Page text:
Mikey McD

Focus on solutions to our failed education system? Focus our nations values system on progress through STEM learning in conjunction with promoting entrepreneurship.

The fate of society is found in the values of said society.

Megan

I've been reading about John Lewis a little, and I must be missing something. How will this model change over regulation (corruption in government)? Wouldn't it be better to reform government and get back to a free market than to add another vehicle for graft, bureaucracy and power grabbing? Why do we need corporations in the first place? Wouldn't companies be more responsible and accountable if someone was actually accountable and responsible? As for Detroit, your last post pretty clearly pointed out that the culture precludes a John Lewis solution without first suffering through suspension of all federal welfare.

D. King

George,
I emailed my family in Edinburgh, Scotland.
I'll let you know what they say.

Michael Rogers

"I believe affirmative action, if not dead already, should be phased out."

As a company, affirmative action would not be mandated. In fact, I believe no one would want their pensions managed by anyone but the most skilled individual. The challenge, as I see it, is to create interdependence between high functioning and low functioning employees.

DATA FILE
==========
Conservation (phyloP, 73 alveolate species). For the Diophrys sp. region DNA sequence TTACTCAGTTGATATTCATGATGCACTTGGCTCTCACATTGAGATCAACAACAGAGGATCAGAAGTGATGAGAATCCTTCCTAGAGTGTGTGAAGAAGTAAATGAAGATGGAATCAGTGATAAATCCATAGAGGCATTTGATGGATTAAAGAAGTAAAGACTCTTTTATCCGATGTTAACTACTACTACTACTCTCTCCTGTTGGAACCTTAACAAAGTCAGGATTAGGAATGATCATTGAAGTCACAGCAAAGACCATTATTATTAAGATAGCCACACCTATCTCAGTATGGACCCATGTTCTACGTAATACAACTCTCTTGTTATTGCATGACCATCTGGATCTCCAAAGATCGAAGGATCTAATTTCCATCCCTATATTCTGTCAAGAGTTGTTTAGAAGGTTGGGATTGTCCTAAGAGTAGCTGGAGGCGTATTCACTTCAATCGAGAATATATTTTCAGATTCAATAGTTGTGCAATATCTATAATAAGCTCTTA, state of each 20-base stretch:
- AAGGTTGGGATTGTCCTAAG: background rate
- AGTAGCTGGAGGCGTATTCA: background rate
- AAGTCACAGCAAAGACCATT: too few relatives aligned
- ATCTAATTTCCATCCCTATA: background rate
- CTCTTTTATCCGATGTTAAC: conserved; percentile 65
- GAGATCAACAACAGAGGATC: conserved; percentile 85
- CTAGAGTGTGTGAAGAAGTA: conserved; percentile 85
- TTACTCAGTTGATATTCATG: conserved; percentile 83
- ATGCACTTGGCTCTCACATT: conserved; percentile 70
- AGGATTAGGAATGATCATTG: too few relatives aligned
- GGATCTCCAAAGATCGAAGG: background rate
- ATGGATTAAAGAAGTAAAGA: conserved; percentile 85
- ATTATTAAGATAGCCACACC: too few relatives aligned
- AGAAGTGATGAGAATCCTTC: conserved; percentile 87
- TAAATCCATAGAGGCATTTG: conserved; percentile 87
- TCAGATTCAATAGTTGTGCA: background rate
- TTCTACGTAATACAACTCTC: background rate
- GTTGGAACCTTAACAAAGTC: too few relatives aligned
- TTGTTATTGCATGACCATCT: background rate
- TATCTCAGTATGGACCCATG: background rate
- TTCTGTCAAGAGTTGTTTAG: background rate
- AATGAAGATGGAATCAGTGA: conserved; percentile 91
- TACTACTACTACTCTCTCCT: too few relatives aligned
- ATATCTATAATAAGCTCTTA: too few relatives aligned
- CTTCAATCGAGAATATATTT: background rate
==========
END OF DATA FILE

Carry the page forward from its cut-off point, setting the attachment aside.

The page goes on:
One possible example is the Puzzle Class Room as studied by Social Psychologist Elliot Aronson. Aronson was brought into the Austin School System after forced integration where they had daily knife fights in the halls. He and his grad students started by just watching what was going on. They discovered that the teacher was an omnipotent force with ultimate power over reward/punishment/shame. The highly functioning kids in the front popped their arms out of the socket to answer the question. The kids in the back were not as prepared for a variety of reasons -- sometimes (but not always) completely out of their control like substance abuse by parents. The teacher made a compact not to embarrass the kids in the back if they did not disturb the kids in the front (thus implementing social promotion). The kids in front tended to be white and the kids in back tended to be black or latino, however race had very little to do with the dislike each group had for each other. The front kids saw the back kids as sullen and stupid, and the back kids saw the front kids as pushy and rude.

Aronson changed the lesson plan to build in inter-dependencies, so the ambitious kids in the front needed the kids in the back to get a good grade, and the kids in the back needed the kids in the front not to be embarrassed.